The ongoing discourse about choice and self-determination remains a wheezy center of the film, while the old school love story manages top generate a decent amount of classical movie romantic tension. Director Nolfi and his cinematographer John Toll craft some better-than-average sequences and a nice overall gray feel but the movie is never as provocative as it wants to be, nor does it succeed in laying out one of these suffocating blankets of paranoiac dread. Damon’s well-acted intensity is certainly a plus, but The Adjustment Bureau is merely palatable.
Source Code heads down yet another dark and deterministic alley as Gyllenhaal’s military man suddenly wakes up on a train with no conception of where is he and why he is there and gets blown into smithereens a mere eight minutes later. Once again, the hands of some mysterious bureaucrats (Vera Farmiga, Jeffrey Wright) are holding onto the puppet strings and Gyllenhal’s gold soldier keeps getting sent back to the same time and place in a repeated loop, sweating and straining to solve the bombing before it goes boom-kaboom and, yup, falling under the spell of The Girl (Michelle Monaghan) he engages with on the train.
The young director behind Source Code is Duncan Jones, whose little seen 2009 effort, Moon, received much praise in certain circles and even gained a small but rabid post failed-release following. The earlier films showed that he was a burgeoning craftsman and perhaps even an original cinematic thinker, and Source Code demonstrates that he can confidently take on bigger material. To his everlasting credit he avoids the videogame stylistics that a movie of this sort could so easily fall into, and while the movie cruises along at an accelerated pace, replete with multiple jump starts, it doesn’t become another case of technical proficiency acing out filmmaking artistry.
Like Damon, Gyllenhall holds his own, as his slow transition from pure befuddlement to focused soothsayer is delivered with panache and his lone seeker figure gains resonance as he ping-pongs through some mind tripping editing and psychedelic explosions. The Source Code also deserves praise for framing it’s build-up of central figure anxiety with a slightly ironic, almost meta, tone.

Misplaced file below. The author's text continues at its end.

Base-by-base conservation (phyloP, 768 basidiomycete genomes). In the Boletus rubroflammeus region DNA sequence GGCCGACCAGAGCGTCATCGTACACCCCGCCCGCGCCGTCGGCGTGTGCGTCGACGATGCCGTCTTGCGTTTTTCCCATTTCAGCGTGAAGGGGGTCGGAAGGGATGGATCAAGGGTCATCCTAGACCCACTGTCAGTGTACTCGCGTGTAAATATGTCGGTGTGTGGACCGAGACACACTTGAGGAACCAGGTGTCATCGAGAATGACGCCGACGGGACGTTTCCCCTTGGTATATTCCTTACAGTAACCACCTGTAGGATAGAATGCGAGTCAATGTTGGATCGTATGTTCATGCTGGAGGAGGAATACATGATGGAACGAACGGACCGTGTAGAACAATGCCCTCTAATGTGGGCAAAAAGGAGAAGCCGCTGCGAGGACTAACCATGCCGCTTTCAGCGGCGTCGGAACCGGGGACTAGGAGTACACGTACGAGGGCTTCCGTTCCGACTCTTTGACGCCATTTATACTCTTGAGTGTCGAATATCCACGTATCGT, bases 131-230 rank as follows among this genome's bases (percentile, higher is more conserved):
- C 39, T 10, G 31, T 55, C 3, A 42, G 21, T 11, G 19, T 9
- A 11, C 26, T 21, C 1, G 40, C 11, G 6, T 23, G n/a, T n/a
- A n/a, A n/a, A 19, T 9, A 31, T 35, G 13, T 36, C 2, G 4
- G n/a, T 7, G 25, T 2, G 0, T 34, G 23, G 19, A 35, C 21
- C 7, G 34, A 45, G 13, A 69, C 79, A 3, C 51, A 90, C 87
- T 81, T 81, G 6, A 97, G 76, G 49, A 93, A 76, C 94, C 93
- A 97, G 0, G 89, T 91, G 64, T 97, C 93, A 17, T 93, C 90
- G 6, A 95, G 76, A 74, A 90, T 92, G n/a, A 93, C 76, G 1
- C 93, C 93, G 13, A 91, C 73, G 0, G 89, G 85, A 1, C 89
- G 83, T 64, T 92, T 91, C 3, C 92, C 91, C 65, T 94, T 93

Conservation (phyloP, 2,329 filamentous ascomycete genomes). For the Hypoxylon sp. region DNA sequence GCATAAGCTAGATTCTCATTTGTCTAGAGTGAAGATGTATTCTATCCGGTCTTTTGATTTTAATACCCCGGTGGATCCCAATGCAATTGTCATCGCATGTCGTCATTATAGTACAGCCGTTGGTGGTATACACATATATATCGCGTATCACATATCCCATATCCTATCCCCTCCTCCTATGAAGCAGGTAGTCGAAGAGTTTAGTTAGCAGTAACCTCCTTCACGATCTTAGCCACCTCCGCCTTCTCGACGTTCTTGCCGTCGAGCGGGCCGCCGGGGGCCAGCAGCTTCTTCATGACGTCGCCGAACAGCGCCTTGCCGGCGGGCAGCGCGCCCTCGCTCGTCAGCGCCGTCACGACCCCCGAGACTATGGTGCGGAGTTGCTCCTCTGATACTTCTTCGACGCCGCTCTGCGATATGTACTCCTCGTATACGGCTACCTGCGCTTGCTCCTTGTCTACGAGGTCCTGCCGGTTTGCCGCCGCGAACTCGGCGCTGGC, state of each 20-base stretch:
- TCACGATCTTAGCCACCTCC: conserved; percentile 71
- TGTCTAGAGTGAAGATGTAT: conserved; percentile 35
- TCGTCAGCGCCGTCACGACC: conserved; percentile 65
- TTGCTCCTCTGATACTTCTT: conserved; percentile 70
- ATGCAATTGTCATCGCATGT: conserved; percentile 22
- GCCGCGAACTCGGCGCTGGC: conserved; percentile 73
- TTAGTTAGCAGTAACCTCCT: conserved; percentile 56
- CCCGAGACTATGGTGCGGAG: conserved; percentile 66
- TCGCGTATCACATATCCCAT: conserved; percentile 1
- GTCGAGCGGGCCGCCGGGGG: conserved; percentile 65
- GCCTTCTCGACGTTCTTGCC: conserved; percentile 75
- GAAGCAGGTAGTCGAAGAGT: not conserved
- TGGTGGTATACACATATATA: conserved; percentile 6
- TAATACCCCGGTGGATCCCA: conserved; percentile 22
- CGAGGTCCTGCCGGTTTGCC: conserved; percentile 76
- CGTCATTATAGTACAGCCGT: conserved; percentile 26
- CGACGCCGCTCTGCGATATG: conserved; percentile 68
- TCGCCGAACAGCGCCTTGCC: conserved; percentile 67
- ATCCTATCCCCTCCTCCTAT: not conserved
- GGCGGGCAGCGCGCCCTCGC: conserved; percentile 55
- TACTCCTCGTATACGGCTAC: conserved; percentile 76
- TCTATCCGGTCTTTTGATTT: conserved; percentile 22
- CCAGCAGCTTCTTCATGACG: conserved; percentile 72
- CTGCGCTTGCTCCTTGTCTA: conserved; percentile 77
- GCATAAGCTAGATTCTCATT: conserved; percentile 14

As with Inception, both The Adjustment Bureau and Source Code are movies far too enraptured with their own too-cool-for-thou structures, and as much as they hint towards a big screen examination of some overwhelming existential morass they remain filtered through the vagaries of commercialism. (In the case of Inception, Christopher Nolan’s superior talents works towards making an audience forget all of that strained seriousness and eventually give in and jump on the glorious –but decidedly pseudo-intellectual—joy ride.) These films strive hard to elucidate and to pose significant philosophical conundrums, yet they ultimately work as entertainment baubles and remain extra sensory side trips with all too little emotional grounding. Presented with the unique opportunity to be given a chance to go backwards and change fate, or go sideways and forward to affect or bypass what supposedly has been determined will remain a lynchpin of both sci-fi and sci-fi cinema. It just ain’t that all-fired effective when the sounds of the whooshing coils and the clatter of the well-oiled machinery keeps unexpectedly protruding into the ever desired dream state.